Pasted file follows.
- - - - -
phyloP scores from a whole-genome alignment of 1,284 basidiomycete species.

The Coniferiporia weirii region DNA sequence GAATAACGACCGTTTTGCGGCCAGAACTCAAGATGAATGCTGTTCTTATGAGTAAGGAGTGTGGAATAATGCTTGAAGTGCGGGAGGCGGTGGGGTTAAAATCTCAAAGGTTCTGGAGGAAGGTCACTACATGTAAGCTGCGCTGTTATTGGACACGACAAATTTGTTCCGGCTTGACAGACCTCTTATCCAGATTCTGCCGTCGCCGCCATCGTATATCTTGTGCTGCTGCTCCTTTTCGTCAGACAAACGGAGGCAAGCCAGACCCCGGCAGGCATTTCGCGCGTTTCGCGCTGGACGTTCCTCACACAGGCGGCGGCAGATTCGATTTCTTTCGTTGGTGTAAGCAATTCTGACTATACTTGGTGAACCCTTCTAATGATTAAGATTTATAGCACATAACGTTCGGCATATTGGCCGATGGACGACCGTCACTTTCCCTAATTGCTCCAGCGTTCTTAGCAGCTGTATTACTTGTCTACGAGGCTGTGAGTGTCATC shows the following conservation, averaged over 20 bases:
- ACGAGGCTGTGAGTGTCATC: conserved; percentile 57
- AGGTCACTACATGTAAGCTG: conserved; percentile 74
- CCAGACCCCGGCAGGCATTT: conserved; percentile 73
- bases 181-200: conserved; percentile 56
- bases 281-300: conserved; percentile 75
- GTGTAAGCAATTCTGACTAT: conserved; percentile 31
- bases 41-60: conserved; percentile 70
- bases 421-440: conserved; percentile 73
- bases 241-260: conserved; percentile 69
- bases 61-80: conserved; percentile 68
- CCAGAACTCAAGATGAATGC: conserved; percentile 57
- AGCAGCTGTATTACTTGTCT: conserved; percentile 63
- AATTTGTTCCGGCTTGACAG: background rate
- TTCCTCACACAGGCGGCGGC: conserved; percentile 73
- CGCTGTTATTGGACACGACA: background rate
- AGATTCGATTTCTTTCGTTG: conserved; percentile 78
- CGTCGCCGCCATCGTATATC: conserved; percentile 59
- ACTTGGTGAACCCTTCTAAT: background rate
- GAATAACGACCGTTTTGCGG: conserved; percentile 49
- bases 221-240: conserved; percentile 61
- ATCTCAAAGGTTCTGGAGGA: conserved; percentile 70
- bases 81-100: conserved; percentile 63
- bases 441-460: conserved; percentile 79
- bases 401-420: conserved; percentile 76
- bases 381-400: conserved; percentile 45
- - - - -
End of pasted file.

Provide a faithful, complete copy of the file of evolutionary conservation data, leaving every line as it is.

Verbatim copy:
phyloP scores from a whole-genome alignment of 1,284 basidiomycete species.

The Coniferiporia weirii region DNA sequence GAATAACGACCGTTTTGCGGCCAGAACTCAAGATGAATGCTGTTCTTATGAGTAAGGAGTGTGGAATAATGCTTGAAGTGCGGGAGGCGGTGGGGTTAAAATCTCAAAGGTTCTGGAGGAAGGTCACTACATGTAAGCTGCGCTGTTATTGGACACGACAAATTTGTTCCGGCTTGACAGACCTCTTATCCAGATTCTGCCGTCGCCGCCATCGTATATCTTGTGCTGCTGCTCCTTTTCGTCAGACAAACGGAGGCAAGCCAGACCCCGGCAGGCATTTCGCGCGTTTCGCGCTGGACGTTCCTCACACAGGCGGCGGCAGATTCGATTTCTTTCGTTGGTGTAAGCAATTCTGACTATACTTGGTGAACCCTTCTAATGATTAAGATTTATAGCACATAACGTTCGGCATATTGGCCGATGGACGACCGTCACTTTCCCTAATTGCTCCAGCGTTCTTAGCAGCTGTATTACTTGTCTACGAGGCTGTGAGTGTCATC shows the following conservation, averaged over 20 bases:
- ACGAGGCTGTGAGTGTCATC: conserved; percentile 57
- AGGTCACTACATGTAAGCTG: conserved; percentile 74
- CCAGACCCCGGCAGGCATTT: conserved; percentile 73
- bases 181-200: conserved; percentile 56
- bases 281-300: conserved; percentile 75
- GTGTAAGCAATTCTGACTAT: conserved; percentile 31
- bases 41-60: conserved; percentile 70
- bases 421-440: conserved; percentile 73
- bases 241-260: conserved; percentile 69
- bases 61-80: conserved; percentile 68
- CCAGAACTCAAGATGAATGC: conserved; percentile 57
- AGCAGCTGTATTACTTGTCT: conserved; percentile 63
- AATTTGTTCCGGCTTGACAG: background rate
- TTCCTCACACAGGCGGCGGC: conserved; percentile 73
- CGCTGTTATTGGACACGACA: background rate
- AGATTCGATTTCTTTCGTTG: conserved; percentile 78
- CGTCGCCGCCATCGTATATC: conserved; percentile 59
- ACTTGGTGAACCCTTCTAAT: background rate
- GAATAACGACCGTTTTGCGG: conserved; percentile 49
- bases 221-240: conserved; percentile 61
- ATCTCAAAGGTTCTGGAGGA: conserved; percentile 70
- bases 81-100: conserved; percentile 63
- bases 441-460: conserved; percentile 79
- bases 401-420: conserved; percentile 76
- bases 381-400: conserved; percentile 45